Lebanon seeks death penalty for ex-minister in Syria plot

A Lebanese judge on Wednesday demanded the death penalty for ex-minister Michel Samaha and Syrian security chief Ali Mamlouk, who face charges of plotting attacks on political and religious figures in Lebanon.

Military magistrate Riad Abu Ghida said Samaha and Mamlouk should be given the ultimate punishment "for transporting explosives from Syria to Lebanon in an attempt to assassinate Lebanese political and religious leaders," according to a copy of the indictment received by AFP.

They were also accused of targeting "Syrian gunmen" and "smugglers" in the Akkar region of northern Lebanon. The indictment did not elaborate.

Samaha and Mamlouk were first accused in August of planning the attacks along with a Syrian army colonel identified only by his first name, Adnan.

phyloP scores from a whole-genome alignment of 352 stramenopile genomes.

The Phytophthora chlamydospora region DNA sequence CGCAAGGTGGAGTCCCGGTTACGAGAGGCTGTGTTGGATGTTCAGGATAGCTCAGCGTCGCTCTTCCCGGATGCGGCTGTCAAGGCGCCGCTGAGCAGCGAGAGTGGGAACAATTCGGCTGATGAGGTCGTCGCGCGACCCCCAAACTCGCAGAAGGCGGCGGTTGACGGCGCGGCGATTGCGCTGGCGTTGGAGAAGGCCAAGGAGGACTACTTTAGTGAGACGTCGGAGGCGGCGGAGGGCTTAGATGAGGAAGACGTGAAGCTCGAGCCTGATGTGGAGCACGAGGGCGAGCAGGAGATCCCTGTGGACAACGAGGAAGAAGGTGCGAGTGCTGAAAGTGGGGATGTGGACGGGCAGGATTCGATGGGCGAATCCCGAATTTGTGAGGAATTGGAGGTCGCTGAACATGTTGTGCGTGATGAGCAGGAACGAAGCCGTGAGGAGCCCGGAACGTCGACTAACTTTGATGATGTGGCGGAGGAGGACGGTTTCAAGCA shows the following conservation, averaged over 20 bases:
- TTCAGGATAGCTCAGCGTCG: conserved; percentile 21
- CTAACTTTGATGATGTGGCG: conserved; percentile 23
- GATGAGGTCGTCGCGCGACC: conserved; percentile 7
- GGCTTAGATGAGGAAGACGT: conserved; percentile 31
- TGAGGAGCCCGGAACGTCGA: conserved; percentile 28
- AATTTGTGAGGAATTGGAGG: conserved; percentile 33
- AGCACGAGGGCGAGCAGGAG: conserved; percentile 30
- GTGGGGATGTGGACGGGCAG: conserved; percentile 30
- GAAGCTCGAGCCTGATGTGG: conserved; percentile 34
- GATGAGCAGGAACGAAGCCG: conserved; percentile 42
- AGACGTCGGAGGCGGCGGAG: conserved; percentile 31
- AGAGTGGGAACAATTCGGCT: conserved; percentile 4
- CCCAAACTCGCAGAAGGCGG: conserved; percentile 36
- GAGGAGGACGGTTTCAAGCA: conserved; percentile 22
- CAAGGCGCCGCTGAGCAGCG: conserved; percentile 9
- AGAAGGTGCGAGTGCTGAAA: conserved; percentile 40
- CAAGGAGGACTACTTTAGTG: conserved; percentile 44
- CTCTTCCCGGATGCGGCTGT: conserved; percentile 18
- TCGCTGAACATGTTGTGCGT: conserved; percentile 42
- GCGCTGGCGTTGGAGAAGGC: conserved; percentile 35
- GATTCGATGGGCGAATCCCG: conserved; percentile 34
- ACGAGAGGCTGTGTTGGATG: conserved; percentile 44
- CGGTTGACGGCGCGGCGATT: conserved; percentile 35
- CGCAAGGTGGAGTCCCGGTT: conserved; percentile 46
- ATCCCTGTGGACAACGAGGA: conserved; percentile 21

Investigators have said that explosives were found in Samaha's car when he was arrested at his home on August 9. A former information minister, the Christian politician is known for having close ties to the Damascus regime.

Syria occupied Lebanon militarily and politically for nearly three decades until 2005, when its troops were forced to pull out of the country under international pressure.

Seven years after Syria withdrew from Lebanon, the country's political forces remain sharply divided over their neighbour.

 

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